The English language has its limits.

Which is why our language, to cope with the many developments and evolutions of human life, has become a glorious hodgepodge of borrowed words and phrases from all over the world

Ands we think there is one word that you you need to add into your vocabulary immediately.

It’s Japanese though, so there’s a good chance people might look really confused when you use it.

The word is tsundoku, and it describes the habit of buying more books than we can read.

According to Quartz, Sahoko Ichikawa, a senior lecturer in Japanese at Cornell University, says tsunde means “to stack things” and oku means “to leave for a while.”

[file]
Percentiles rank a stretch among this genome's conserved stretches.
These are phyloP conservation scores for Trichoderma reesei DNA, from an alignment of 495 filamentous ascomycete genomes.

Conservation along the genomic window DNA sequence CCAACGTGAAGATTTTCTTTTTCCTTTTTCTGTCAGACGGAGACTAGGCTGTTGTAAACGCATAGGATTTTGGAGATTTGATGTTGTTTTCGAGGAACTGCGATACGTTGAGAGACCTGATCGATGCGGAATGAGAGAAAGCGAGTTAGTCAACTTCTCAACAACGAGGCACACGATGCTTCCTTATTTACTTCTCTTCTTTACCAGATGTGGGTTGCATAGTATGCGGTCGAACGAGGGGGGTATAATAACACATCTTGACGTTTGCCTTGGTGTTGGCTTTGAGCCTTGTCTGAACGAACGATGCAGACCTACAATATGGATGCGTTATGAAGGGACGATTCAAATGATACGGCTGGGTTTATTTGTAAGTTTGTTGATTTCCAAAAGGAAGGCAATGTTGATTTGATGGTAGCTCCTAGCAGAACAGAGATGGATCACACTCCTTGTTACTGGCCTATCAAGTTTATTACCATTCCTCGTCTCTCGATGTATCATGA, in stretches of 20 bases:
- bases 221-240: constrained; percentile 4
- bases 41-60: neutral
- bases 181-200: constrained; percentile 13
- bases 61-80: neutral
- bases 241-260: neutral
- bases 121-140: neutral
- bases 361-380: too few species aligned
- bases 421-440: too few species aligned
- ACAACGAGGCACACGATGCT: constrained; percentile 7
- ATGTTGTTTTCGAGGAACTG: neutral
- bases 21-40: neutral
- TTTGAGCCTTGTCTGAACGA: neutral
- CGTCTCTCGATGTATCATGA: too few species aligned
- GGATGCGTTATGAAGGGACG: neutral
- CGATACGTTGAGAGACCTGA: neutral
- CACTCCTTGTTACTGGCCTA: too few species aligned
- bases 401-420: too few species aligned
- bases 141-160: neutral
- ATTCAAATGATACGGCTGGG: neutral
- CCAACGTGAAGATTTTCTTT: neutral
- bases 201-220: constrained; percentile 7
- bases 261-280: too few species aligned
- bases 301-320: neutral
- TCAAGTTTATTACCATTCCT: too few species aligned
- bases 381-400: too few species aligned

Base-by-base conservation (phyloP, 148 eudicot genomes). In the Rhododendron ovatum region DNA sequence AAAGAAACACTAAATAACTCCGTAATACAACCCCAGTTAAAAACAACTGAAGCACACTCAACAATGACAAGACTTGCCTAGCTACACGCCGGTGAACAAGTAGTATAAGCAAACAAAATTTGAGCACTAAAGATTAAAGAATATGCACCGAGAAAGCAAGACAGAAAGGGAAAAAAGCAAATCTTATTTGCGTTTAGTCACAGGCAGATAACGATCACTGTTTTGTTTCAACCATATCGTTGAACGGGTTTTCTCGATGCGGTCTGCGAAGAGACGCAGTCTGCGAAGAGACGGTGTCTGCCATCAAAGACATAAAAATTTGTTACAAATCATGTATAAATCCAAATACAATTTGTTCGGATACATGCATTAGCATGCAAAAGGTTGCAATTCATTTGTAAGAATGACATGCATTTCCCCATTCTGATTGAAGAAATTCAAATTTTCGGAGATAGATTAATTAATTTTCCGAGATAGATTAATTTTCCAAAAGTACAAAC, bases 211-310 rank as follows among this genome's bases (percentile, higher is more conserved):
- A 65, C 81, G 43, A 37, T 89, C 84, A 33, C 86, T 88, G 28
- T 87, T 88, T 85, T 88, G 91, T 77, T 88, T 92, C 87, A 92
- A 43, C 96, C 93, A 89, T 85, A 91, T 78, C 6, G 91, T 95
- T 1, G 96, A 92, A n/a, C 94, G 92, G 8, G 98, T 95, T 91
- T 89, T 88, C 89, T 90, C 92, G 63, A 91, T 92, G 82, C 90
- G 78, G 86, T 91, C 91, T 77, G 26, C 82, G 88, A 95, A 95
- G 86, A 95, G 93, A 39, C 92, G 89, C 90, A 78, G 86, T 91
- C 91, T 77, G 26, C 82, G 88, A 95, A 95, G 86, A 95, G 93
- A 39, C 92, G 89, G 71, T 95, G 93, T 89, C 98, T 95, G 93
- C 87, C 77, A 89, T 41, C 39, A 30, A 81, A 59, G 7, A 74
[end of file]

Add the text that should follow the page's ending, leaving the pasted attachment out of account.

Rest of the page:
No doubt many people can relate. We have the best intentions in the book shop, but then back home, life gets in the way and books gather dust.

Lemony Snicket once said:

It is likely I will die next to a pile of things I was meaning to read.

But maybe tsundoku isn't such a bad thing.

One study found that quantity of books in one’s home was the most important predictor of reading performance.

Now if only there was a word to sum up the empty feeling of reaching the end of an article.

Or the annoyance one feels when reading a half finished senten

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